Day By Day© by Chris Muir.

Monday, November 28, 2005

This is what I was afraid of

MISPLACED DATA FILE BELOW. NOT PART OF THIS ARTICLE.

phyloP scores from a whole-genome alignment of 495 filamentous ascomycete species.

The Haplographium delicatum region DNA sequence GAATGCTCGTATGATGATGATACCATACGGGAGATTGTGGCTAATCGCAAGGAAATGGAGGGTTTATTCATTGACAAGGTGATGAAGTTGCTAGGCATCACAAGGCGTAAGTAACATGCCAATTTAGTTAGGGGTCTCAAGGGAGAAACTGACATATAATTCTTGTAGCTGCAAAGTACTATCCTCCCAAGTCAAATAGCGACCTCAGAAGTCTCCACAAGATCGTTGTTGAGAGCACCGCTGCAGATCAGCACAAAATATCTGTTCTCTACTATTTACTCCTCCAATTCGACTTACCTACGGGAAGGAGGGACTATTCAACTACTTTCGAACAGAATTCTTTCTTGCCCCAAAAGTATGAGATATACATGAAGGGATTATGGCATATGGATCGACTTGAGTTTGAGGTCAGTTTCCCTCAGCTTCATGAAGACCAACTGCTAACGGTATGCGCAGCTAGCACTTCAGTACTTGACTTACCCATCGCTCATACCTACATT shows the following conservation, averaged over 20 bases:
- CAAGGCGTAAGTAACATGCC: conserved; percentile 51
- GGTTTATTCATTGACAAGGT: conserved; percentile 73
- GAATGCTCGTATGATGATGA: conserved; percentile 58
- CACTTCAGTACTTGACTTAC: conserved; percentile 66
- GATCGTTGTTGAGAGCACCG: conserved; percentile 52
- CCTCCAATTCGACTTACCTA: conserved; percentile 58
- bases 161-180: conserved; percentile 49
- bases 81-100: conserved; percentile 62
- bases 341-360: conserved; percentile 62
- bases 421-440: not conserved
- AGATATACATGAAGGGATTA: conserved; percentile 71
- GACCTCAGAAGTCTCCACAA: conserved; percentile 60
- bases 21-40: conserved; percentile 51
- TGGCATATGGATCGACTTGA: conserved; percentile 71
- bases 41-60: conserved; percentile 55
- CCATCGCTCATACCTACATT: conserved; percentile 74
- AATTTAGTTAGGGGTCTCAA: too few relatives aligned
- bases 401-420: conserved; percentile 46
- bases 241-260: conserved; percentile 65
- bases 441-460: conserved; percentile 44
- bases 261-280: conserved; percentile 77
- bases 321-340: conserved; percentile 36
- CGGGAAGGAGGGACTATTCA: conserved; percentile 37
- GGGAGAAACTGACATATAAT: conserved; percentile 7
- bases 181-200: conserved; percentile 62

James Bowman has an article taking exception to the new Pride and Prejudice movie on the ground that it totally abandons Austen's morality, and substitutes in its place a modern sensibility. I wa afraid that might be the case from the trailers I saw and the reviews I've already read. I tend to be very stuffy about messing with the classics. One of my least favorite movies ever was Winona Ryder's much touted Little Women. It was a beautifully done movie -- costumes and settings were a delight to the eye. What drove me crazy, though, was how the movie completely abandoned the primary message in the book. Of course, that message isn't very palatable to the modern mind, but it's still the message: namely, that Jo achieves maturity only when she abandons her wild selfishness, and subordinates her needs to the greater needs of her family. Once she does that, she is rewarded with happiness and a husband. Before that, frustration is her lot. In the 1994 movie, Winona Ryder, as Jo, cheerfully assures Mr. Bhaer that her (fictional) father espouses a doctrine that involves doing what makes you happy. I'll be the first to admit that Bronson Alcott was a selfish nut, and probably one of the first hippies, but Louisa May Alcott loathed growing up like that, and her books explicitly rejected that self-serving message. To have it incorporated front and center into the movie probably had Miss Alcott spinning wildly in her grave. I'll take myself off with a friend to see Pride and Prejudice, 'cause it seems like a good chick-flick, but I am going to have to put my own prejudices aside. Instead, I'll just accept the movie as a "boy meets girl, girl hates boy, girl and boy fall in love" movie, devoid of Austen's elegant social commentary.